A groundbreaking research initiative, led by the Institute for the Cooperative Upcycling of Plastics (iCOUP), is poised to revolutionize the way we deal with plastic waste. This Department of Energy (DOE) Office of Science Energy Frontier Research Center combines the expertise of chemists and materials scientists from national labs and universities across the United States. The collective goal is to develop innovative chemical pathways that empower companies to transform plastic waste into valuable commodities.
It’s no secret that plastic recycling presents a formidable challenge. The inherent nature of plastic, consisting of long chains of molecules called polymers, makes it difficult to recycle. Polymers give plastic its strength and durability; however, once these chains are broken, they are nearly impossible to reassemble, leading to degraded properties.
Recycling processes that involve melting and remolding often result in the breaking of polymer chains, producing plastic of lower quality than the original material. Moreover, since most plastics are derived from inexpensive petrochemicals, the cost of manufacturing new plastics is typically lower than that of recycling. The durability of plastics means they can linger for more than 1,000 years in a landfill before breaking down. But what if we could prevent plastics from ending up in landfills altogether?
Aaron Sadow, the director of iCOUP and a chemist at Ames Lab, envisions a future in which science propels technologies that address the growing issue of plastic waste accumulation. “At iCOUP, we are developing the science needed to advance technologies that can address the plastic waste accumulation problem,” he said.
If successful, a new carbon cycle could emerge that repurposes the carbon in plastics for other chemicals and materials, ultimately incorporating plastics into a circular economy and eliminating the need for landfills.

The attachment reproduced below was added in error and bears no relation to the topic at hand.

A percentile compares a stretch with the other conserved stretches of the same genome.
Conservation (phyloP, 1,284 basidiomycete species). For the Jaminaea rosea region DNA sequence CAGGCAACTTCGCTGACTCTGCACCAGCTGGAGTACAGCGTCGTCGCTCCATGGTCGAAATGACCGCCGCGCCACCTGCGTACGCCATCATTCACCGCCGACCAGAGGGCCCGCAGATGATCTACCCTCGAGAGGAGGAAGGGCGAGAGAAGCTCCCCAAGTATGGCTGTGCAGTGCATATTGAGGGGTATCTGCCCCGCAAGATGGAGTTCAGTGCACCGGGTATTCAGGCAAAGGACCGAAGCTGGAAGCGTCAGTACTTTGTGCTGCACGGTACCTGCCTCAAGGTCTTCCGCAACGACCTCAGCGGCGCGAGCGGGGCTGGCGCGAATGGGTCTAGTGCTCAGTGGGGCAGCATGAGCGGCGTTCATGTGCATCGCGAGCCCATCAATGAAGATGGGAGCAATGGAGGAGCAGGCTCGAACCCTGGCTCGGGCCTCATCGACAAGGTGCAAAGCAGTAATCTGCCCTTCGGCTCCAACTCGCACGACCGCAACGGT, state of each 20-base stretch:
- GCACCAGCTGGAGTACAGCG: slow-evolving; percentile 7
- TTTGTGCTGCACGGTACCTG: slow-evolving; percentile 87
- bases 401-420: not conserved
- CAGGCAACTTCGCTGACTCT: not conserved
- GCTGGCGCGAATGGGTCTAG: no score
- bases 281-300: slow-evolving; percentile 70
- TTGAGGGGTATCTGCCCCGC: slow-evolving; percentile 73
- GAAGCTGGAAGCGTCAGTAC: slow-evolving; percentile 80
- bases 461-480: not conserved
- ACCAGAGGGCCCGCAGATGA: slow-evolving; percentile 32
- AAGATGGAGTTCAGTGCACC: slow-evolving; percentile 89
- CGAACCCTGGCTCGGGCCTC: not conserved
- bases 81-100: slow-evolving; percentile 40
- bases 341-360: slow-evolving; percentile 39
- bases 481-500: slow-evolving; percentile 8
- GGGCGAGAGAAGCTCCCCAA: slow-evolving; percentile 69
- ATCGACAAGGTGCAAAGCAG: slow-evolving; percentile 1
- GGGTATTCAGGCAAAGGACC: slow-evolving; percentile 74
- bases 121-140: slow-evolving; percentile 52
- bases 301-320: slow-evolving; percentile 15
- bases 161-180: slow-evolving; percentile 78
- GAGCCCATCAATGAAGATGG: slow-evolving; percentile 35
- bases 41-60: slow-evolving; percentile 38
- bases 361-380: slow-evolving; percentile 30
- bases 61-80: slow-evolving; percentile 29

To achieve this ambitious goal, the team is working on novel chemical recycling methods that will not only create sustainable, high-quality plastic materials but also convert plastic into valuable chemical products. These products include lubricants and surfactants, which serve to reduce the surface tension of a liquid.
Massimiliano Delferro, a chemist at Argonne and the deputy director of iCOUP, is optimistic about the long-term impact of their research. “In 20 or 30 years, we want to use the technology we develop at iCOUP to make new products from plastic waste that is currently lost in the environment,” he said. However, he acknowledges the scientific hurdles ahead, admitting that the task is a “big challenge.”
The researchers have had a stream of recent successes. One notable achievement is the development of a method to make plastics easier to recycle. The team successfully broke up plastics and transformed them into a new biodegradable polymer, which is simpler to recycle. This innovative chemical recycling method resulted in plastic products with quality comparable to the original plastic waste. Remarkably, the process allows plastics to be recycled repeatedly without compromising their quality.